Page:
Training pays off for F-4 crew Training provided at VF-101 proved invaluable as VF-11 pilot Lt. William G. Pfeiffer grinds his damaged F-4 Phantom to a halt, May 2, 1971 on USS Forrestal (CV 59). Trailing barricade webs like torn bandages, the damaged Phantom is brought to safe halt as Pfeiffer and Lt. j.g. Jake T. Walters Jr. ﬁght to keep the aircraft on centerline after the plane lost its right main landing gear after bolstering. NAS Oceana Public Affairs archive
11,235 practice landings were made at Fentress during 467 day and 1,406 night FMLP periods. Lt.j.g. Mark Ryan, an F-4 RIO was interviewed about the training he received at Det“O”and said he feels this phase of the training is most important. “This is where all the previous training is put to the test,” said Ryan, from Beverly, Mass. He added that he was glad to be getting the “ﬁnishing touch” from the Grim Reapers. Along with training the naval aviators, Det “O” also provided ﬂeet replacement aviation training (FRAMP) for enlisted personnel going to the F-4 community.The enlisted men were trained at Naval Air Maintenance Training Detachment at Oceana and proceeded to VF101 for on-the-job training in the F-4 systems, before heading out to the ﬂeet for their permanent assignment. . When Readiness Attack Carrier Air Wing 4 was disestablished on June 1, 1970, VF-101 was placed under Commander, Fleet Air Key West’s chain of command until the following February, when the Grim Reapers were assigned to the operational control of Commander Fleet Air Norfolk. On April 1, 1971, the squadron ofﬁcially completed its move from Key West, leaving a permanent detachment for tactics training of the ﬂeet replacement aircrew and two months later, operational control of VF101 was assigned to Commander, Fighter Wing 1. — Compiled by Cathy Heimer with information from the Jet Observer and NAS Oceana Public Affairs archives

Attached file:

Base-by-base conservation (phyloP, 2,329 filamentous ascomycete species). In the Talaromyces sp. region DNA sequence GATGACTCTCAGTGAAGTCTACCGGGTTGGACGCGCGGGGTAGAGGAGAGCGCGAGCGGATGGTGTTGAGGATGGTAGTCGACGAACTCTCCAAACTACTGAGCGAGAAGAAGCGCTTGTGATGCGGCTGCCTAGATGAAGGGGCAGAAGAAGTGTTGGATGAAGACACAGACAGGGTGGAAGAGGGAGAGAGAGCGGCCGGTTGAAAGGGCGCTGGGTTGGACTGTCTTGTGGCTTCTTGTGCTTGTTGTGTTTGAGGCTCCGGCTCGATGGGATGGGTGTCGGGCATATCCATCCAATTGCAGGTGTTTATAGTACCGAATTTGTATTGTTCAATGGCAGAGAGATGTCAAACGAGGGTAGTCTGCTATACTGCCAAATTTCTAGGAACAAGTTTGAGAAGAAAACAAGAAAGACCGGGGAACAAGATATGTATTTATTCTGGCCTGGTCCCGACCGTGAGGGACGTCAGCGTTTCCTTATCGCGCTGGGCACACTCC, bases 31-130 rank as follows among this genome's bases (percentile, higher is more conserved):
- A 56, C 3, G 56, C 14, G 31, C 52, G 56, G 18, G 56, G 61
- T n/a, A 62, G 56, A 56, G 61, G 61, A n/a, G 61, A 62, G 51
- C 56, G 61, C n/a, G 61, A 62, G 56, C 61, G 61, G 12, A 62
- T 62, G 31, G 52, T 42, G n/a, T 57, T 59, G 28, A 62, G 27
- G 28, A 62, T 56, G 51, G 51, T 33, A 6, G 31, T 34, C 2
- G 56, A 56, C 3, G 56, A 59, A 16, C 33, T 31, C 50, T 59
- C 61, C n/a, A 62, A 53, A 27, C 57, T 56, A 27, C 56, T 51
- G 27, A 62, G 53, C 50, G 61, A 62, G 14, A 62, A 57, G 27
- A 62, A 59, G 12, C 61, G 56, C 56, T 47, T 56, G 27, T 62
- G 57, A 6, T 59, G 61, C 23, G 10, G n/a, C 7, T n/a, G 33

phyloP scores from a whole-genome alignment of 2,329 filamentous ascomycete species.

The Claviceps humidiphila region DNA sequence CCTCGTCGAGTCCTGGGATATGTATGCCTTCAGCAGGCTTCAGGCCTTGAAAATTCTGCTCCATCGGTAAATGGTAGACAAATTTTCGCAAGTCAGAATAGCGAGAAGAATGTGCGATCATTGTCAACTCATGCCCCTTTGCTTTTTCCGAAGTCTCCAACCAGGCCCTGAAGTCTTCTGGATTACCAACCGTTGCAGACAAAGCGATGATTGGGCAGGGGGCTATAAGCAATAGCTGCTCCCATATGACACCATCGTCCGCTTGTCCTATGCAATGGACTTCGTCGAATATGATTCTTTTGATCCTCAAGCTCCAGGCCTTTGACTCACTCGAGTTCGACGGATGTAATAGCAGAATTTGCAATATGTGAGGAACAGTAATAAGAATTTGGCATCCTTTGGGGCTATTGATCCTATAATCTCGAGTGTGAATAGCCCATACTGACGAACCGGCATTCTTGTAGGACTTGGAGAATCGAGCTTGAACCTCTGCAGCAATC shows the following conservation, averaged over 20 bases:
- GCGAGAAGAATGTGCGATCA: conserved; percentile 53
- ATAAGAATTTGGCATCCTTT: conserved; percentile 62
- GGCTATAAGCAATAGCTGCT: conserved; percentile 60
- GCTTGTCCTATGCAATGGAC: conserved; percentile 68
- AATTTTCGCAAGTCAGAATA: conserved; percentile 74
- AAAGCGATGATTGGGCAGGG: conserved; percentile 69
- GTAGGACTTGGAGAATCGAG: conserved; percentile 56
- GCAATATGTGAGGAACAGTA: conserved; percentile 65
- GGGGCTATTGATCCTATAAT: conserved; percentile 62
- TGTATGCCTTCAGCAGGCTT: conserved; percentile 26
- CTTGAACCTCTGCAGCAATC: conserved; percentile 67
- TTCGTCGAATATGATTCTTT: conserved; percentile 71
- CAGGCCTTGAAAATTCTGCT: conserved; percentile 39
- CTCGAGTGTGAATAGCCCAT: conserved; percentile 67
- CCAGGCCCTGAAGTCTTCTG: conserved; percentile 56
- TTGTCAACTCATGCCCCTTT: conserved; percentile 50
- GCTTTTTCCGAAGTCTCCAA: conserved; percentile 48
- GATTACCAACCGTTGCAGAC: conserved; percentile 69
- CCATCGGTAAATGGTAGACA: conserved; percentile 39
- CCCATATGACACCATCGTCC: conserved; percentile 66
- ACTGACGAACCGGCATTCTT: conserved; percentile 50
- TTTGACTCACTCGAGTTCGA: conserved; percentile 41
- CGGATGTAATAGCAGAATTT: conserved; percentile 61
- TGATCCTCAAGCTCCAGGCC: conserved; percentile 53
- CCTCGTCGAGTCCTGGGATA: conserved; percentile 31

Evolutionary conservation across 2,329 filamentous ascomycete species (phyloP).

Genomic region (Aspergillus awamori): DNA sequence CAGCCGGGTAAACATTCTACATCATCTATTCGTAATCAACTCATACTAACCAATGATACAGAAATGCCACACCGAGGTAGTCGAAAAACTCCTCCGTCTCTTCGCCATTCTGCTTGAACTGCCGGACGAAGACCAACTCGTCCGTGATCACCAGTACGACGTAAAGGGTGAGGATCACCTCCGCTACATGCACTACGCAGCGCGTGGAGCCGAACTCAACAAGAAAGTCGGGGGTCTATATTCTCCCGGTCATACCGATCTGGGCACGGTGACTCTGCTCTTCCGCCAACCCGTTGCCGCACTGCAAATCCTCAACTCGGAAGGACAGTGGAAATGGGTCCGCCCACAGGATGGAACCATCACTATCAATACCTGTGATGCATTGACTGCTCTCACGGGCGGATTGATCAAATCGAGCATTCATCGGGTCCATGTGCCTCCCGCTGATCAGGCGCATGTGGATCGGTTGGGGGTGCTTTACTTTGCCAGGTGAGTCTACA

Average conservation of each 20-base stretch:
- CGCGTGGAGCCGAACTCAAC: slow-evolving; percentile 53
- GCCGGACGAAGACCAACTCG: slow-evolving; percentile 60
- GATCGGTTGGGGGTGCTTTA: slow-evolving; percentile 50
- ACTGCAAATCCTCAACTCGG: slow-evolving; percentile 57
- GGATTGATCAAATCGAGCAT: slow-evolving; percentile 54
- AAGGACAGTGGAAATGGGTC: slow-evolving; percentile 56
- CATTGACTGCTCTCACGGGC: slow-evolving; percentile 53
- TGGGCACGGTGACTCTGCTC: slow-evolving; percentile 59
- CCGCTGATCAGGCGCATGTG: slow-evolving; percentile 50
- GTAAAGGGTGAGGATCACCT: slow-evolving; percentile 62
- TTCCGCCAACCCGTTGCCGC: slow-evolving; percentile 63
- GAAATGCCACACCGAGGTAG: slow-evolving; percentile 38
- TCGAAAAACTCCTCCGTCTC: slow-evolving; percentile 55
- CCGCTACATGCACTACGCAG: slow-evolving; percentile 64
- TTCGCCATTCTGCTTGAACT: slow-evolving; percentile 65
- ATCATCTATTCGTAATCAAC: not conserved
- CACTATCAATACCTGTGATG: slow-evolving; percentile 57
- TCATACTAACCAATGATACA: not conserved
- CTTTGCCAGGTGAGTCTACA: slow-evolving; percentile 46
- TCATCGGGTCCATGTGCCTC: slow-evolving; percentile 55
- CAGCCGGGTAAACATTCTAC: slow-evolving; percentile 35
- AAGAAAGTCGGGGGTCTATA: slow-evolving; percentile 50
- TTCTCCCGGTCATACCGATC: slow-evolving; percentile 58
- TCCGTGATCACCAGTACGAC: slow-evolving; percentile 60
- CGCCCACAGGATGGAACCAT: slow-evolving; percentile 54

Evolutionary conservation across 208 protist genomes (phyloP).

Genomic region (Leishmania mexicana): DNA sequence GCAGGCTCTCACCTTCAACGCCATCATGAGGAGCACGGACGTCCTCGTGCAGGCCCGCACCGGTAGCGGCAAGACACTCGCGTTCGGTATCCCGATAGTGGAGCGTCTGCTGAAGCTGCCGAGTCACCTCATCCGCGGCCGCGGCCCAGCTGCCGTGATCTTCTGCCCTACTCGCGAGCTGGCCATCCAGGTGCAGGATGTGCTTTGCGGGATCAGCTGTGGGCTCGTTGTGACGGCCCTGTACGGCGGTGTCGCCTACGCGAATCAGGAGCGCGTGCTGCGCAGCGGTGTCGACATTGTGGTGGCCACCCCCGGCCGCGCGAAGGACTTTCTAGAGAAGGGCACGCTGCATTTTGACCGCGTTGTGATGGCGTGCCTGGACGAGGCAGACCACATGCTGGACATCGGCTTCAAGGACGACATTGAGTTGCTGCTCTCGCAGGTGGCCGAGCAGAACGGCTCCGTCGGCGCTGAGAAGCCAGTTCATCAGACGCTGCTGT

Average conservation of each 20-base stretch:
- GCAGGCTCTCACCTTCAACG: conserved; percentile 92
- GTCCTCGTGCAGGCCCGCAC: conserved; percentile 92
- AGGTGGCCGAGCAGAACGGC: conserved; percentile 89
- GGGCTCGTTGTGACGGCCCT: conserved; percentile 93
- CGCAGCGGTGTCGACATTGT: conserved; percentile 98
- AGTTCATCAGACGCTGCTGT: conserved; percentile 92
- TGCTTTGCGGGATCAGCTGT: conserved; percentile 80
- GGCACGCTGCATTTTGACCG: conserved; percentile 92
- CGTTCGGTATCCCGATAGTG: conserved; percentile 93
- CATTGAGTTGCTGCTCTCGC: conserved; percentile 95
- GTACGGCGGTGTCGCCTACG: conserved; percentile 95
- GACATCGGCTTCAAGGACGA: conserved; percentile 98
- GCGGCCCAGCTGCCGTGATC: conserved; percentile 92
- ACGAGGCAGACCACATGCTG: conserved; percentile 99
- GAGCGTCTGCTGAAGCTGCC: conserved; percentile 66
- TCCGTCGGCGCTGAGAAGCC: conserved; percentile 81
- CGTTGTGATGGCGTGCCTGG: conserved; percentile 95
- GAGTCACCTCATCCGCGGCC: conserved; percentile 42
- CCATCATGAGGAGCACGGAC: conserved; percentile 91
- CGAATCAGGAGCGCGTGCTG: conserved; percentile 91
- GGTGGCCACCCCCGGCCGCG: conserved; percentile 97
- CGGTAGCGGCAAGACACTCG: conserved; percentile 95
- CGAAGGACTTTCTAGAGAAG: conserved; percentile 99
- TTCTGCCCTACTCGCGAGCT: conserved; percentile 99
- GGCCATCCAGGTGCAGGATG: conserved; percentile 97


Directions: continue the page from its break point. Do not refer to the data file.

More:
10 JET OBSERVER â€˘ May 16, 2013
Pivotal moment: unmanned aircraft integrated into carrier aviation â€” Continued from page 1 through the national airspace, and recovery at another location without degradation in safety or precision,â€? said Matt Funk, lead test engineer for the Navy UCAS program. Prior to the catapult launch on Tuesday, the UCAS test team also conducted deckhandling and ship-integration testing to demonstrate the capability to safely operate the X-47B in the dynamic, unforgiving environment of an aircraft carrier ďŹ‚ight deck. â€œThis event is a testament to the teamwork, professionalism and expertise of everyone involved with X-47B program,â€? said Rear Adm. Mat Winter, program executive ofďŹ cer for Unmanned Aviation and Strike Weapons. â€œTheir work will positively impact future unmanned aviation development for years to come.â€?
Over the next few weeks, the X-47B aircraft will ďŹ‚y approaches to the ship multiple times and eventually land on the pitching ďŹ‚ight deck, said Navy UCAS Program Manager Capt. Jaime Engdahl. The UCAS team will conduct additional shore-based testing with the X-47B at NAS Patuxent River in the coming months before its ďŹ nal carrier-based arrested landing demonstration later this summer.
PHOTO: An X-47B Unmanned Combat Air System (UCAS) demonstrator launches from the ďŹ‚ight deck of USS George H.W. Bush (CVN 77) May 14. George H.W. Bush is the ďŹ rst aircraft carrier to successfully catapult launch an unmanned aircraft from its ďŹ‚ight deck. Photo by MC2 Michael Smevog
More stories, photos online at www.oceanajetobserver.com
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May 16, 2013 • JET OBSERVER 11